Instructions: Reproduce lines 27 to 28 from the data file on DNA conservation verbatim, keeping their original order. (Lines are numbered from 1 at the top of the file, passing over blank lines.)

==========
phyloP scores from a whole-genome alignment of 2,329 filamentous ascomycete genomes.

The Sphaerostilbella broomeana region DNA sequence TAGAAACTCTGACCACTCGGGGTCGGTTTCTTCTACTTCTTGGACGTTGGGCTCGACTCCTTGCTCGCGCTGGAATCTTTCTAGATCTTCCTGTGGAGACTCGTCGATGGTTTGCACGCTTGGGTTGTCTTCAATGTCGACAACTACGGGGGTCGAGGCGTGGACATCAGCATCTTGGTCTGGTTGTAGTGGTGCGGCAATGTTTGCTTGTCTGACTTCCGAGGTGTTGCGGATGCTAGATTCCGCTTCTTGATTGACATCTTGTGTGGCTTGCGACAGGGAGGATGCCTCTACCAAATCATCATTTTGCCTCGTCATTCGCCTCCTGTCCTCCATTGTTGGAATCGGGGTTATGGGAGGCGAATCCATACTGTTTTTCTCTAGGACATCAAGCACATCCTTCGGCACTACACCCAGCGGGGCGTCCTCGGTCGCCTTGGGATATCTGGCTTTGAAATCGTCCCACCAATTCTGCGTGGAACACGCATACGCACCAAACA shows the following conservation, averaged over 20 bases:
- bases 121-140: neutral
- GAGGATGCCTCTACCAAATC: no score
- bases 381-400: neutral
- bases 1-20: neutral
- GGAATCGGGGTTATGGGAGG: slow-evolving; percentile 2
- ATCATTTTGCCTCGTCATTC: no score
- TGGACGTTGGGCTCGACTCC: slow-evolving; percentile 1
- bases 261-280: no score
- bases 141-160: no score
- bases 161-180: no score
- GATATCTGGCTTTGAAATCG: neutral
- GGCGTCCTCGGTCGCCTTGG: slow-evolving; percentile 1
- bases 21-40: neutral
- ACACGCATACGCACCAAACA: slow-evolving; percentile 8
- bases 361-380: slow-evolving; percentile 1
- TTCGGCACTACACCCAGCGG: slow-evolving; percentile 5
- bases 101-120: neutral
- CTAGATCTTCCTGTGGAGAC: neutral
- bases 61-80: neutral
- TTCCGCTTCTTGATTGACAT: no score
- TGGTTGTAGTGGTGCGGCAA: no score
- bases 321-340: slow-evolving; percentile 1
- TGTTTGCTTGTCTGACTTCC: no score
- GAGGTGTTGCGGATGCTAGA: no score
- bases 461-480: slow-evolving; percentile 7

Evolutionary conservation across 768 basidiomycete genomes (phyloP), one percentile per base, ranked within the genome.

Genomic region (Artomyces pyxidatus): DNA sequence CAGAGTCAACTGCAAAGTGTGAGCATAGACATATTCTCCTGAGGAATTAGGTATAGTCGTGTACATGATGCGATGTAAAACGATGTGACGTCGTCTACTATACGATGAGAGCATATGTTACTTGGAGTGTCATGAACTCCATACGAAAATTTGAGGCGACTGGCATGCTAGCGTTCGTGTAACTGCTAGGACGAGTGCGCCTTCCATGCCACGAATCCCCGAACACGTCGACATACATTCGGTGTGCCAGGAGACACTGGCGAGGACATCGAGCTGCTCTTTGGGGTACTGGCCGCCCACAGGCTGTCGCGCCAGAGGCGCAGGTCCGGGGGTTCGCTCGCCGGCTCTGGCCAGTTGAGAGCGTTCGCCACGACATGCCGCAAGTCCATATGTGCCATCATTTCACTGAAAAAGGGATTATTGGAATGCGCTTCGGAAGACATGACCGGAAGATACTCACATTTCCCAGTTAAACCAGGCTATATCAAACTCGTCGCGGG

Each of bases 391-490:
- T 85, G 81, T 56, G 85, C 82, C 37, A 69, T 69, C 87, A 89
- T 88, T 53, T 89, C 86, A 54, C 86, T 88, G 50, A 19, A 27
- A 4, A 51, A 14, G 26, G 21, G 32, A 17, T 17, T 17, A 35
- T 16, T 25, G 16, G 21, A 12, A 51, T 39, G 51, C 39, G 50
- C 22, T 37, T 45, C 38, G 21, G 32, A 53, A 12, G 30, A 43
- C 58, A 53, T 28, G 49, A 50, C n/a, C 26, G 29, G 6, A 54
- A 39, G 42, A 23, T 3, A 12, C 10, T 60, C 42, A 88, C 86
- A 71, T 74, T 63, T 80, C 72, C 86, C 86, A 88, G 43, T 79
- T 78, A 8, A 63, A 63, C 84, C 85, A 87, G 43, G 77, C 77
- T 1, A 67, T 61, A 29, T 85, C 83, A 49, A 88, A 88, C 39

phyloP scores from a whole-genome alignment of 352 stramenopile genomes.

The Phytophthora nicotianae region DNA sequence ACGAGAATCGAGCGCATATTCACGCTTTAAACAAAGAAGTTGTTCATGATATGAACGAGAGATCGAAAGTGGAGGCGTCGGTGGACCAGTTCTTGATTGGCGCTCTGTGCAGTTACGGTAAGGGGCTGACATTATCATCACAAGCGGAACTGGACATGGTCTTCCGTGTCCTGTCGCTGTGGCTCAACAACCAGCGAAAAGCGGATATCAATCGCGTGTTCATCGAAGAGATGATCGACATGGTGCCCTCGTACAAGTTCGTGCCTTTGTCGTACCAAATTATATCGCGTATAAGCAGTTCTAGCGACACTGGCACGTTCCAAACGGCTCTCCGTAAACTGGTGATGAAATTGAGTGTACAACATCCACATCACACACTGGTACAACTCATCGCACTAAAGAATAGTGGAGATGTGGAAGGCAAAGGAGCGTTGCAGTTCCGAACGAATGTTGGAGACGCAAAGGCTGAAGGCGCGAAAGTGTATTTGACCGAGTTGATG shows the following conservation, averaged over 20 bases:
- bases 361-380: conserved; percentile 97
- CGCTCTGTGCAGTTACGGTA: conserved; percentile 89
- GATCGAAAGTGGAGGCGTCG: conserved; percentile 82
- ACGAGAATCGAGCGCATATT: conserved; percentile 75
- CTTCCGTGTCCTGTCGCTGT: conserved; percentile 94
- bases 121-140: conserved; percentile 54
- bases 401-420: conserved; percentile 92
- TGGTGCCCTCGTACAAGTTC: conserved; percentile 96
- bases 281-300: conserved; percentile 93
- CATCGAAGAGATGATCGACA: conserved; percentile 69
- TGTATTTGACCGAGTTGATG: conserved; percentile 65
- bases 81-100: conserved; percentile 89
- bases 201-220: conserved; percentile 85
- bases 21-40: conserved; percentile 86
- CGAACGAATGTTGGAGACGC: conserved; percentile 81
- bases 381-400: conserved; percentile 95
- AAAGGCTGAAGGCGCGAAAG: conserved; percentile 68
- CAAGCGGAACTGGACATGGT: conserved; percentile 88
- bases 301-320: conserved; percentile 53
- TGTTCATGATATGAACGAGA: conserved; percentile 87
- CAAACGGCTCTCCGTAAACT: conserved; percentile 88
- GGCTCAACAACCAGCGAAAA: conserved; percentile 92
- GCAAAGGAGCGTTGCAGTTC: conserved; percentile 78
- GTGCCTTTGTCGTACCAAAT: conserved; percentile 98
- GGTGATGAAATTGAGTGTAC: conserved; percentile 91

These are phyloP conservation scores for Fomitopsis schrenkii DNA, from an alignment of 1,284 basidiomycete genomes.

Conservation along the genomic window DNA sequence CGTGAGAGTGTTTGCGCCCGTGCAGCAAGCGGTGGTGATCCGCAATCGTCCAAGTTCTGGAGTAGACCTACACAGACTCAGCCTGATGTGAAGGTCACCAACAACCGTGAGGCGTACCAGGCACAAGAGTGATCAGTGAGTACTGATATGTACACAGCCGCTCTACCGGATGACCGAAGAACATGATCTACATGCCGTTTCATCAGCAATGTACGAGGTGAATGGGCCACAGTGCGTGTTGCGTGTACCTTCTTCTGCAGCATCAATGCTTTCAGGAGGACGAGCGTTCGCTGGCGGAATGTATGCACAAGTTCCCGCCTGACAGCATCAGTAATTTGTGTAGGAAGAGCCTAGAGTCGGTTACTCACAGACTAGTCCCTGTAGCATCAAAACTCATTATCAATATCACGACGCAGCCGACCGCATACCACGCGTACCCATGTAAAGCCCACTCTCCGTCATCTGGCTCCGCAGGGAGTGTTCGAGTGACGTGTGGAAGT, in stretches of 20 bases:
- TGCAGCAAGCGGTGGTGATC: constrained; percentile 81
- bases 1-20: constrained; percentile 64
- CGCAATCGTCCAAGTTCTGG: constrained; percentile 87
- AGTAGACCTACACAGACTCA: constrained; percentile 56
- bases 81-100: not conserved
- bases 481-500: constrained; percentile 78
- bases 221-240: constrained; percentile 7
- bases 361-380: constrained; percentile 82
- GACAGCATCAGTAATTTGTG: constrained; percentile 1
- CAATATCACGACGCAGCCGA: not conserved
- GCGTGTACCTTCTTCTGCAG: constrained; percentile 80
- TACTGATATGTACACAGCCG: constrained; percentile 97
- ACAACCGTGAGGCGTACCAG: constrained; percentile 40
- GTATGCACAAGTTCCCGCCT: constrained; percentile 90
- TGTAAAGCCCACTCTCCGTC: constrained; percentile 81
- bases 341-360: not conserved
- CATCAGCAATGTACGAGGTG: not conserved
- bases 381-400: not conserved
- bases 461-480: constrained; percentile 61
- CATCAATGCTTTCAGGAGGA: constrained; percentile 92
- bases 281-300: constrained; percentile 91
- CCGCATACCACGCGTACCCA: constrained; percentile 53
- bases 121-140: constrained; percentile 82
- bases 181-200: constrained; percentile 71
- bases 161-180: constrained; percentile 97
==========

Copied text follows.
- bases 461-480: slow-evolving; percentile 7

Evolutionary conservation across 768 basidiomycete genomes (phyloP), one percentile per base, ranked within the genome.